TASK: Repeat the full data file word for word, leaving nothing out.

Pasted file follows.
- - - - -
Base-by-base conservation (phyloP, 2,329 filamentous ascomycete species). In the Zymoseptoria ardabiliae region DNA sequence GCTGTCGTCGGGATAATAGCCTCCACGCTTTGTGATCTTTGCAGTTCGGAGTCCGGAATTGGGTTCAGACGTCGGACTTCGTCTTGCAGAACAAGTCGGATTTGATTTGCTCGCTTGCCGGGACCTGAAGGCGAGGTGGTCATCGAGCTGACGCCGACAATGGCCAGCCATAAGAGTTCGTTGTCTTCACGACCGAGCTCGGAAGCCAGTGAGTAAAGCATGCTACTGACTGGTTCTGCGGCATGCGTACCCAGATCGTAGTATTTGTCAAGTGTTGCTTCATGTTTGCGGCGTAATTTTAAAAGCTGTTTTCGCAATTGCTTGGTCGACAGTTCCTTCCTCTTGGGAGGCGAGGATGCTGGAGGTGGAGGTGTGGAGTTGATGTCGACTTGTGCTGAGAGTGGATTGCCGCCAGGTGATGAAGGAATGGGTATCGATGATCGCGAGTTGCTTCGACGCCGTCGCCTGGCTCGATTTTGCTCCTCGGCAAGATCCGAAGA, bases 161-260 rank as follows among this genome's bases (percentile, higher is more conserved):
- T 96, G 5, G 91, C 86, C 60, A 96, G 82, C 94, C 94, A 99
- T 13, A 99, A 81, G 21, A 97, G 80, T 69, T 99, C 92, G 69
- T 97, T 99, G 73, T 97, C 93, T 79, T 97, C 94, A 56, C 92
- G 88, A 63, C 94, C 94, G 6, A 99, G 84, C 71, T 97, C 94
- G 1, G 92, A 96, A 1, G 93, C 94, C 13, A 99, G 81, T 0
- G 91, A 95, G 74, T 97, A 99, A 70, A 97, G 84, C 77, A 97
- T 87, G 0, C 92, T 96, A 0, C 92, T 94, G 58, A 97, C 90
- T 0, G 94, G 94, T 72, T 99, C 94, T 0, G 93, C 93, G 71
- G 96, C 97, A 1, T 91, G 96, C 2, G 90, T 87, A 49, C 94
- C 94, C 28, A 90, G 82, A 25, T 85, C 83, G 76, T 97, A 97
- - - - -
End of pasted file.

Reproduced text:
Base-by-base conservation (phyloP, 2,329 filamentous ascomycete species). In the Zymoseptoria ardabiliae region DNA sequence GCTGTCGTCGGGATAATAGCCTCCACGCTTTGTGATCTTTGCAGTTCGGAGTCCGGAATTGGGTTCAGACGTCGGACTTCGTCTTGCAGAACAAGTCGGATTTGATTTGCTCGCTTGCCGGGACCTGAAGGCGAGGTGGTCATCGAGCTGACGCCGACAATGGCCAGCCATAAGAGTTCGTTGTCTTCACGACCGAGCTCGGAAGCCAGTGAGTAAAGCATGCTACTGACTGGTTCTGCGGCATGCGTACCCAGATCGTAGTATTTGTCAAGTGTTGCTTCATGTTTGCGGCGTAATTTTAAAAGCTGTTTTCGCAATTGCTTGGTCGACAGTTCCTTCCTCTTGGGAGGCGAGGATGCTGGAGGTGGAGGTGTGGAGTTGATGTCGACTTGTGCTGAGAGTGGATTGCCGCCAGGTGATGAAGGAATGGGTATCGATGATCGCGAGTTGCTTCGACGCCGTCGCCTGGCTCGATTTTGCTCCTCGGCAAGATCCGAAGA, bases 161-260 rank as follows among this genome's bases (percentile, higher is more conserved):
- T 96, G 5, G 91, C 86, C 60, A 96, G 82, C 94, C 94, A 99
- T 13, A 99, A 81, G 21, A 97, G 80, T 69, T 99, C 92, G 69
- T 97, T 99, G 73, T 97, C 93, T 79, T 97, C 94, A 56, C 92
- G 88, A 63, C 94, C 94, G 6, A 99, G 84, C 71, T 97, C 94
- G 1, G 92, A 96, A 1, G 93, C 94, C 13, A 99, G 81, T 0
- G 91, A 95, G 74, T 97, A 99, A 70, A 97, G 84, C 77, A 97
- T 87, G 0, C 92, T 96, A 0, C 92, T 94, G 58, A 97, C 90
- T 0, G 94, G 94, T 72, T 99, C 94, T 0, G 93, C 93, G 71
- G 96, C 97, A 1, T 91, G 96, C 2, G 90, T 87, A 49, C 94
- C 94, C 28, A 90, G 82, A 25, T 85, C 83, G 76, T 97, A 97